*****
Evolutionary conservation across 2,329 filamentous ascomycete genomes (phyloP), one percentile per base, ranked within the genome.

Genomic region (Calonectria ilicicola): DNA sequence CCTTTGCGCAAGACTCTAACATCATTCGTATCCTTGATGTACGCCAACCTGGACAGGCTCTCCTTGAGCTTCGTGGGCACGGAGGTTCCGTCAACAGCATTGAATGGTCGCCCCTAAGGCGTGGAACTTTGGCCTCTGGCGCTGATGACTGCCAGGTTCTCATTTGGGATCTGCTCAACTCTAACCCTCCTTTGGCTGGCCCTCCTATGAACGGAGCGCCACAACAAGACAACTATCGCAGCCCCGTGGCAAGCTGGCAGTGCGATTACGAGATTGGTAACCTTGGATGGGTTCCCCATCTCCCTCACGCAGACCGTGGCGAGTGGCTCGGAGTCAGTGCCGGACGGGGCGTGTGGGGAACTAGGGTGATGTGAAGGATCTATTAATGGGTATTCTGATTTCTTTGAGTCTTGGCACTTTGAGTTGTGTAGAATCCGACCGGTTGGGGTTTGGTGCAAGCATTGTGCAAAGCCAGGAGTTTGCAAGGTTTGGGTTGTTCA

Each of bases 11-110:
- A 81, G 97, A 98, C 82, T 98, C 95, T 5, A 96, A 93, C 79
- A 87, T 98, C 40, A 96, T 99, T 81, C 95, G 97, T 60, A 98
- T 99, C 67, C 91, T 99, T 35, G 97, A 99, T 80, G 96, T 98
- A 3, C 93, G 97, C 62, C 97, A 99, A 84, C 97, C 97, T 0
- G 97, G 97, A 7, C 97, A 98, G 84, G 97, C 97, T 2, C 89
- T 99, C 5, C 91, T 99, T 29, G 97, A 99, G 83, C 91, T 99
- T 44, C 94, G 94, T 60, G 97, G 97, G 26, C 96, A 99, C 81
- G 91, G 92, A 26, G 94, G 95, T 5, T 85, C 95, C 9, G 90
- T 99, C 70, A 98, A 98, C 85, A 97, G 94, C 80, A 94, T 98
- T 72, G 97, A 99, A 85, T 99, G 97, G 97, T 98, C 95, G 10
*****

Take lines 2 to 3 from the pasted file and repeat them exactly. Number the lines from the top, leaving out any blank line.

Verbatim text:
Genomic region (Calonectria ilicicola): DNA sequence CCTTTGCGCAAGACTCTAACATCATTCGTATCCTTGATGTACGCCAACCTGGACAGGCTCTCCTTGAGCTTCGTGGGCACGGAGGTTCCGTCAACAGCATTGAATGGTCGCCCCTAAGGCGTGGAACTTTGGCCTCTGGCGCTGATGACTGCCAGGTTCTCATTTGGGATCTGCTCAACTCTAACCCTCCTTTGGCTGGCCCTCCTATGAACGGAGCGCCACAACAAGACAACTATCGCAGCCCCGTGGCAAGCTGGCAGTGCGATTACGAGATTGGTAACCTTGGATGGGTTCCCCATCTCCCTCACGCAGACCGTGGCGAGTGGCTCGGAGTCAGTGCCGGACGGGGCGTGTGGGGAACTAGGGTGATGTGAAGGATCTATTAATGGGTATTCTGATTTCTTTGAGTCTTGGCACTTTGAGTTGTGTAGAATCCGACCGGTTGGGGTTTGGTGCAAGCATTGTGCAAAGCCAGGAGTTTGCAAGGTTTGGGTTGTTCA

Each of bases 11-110: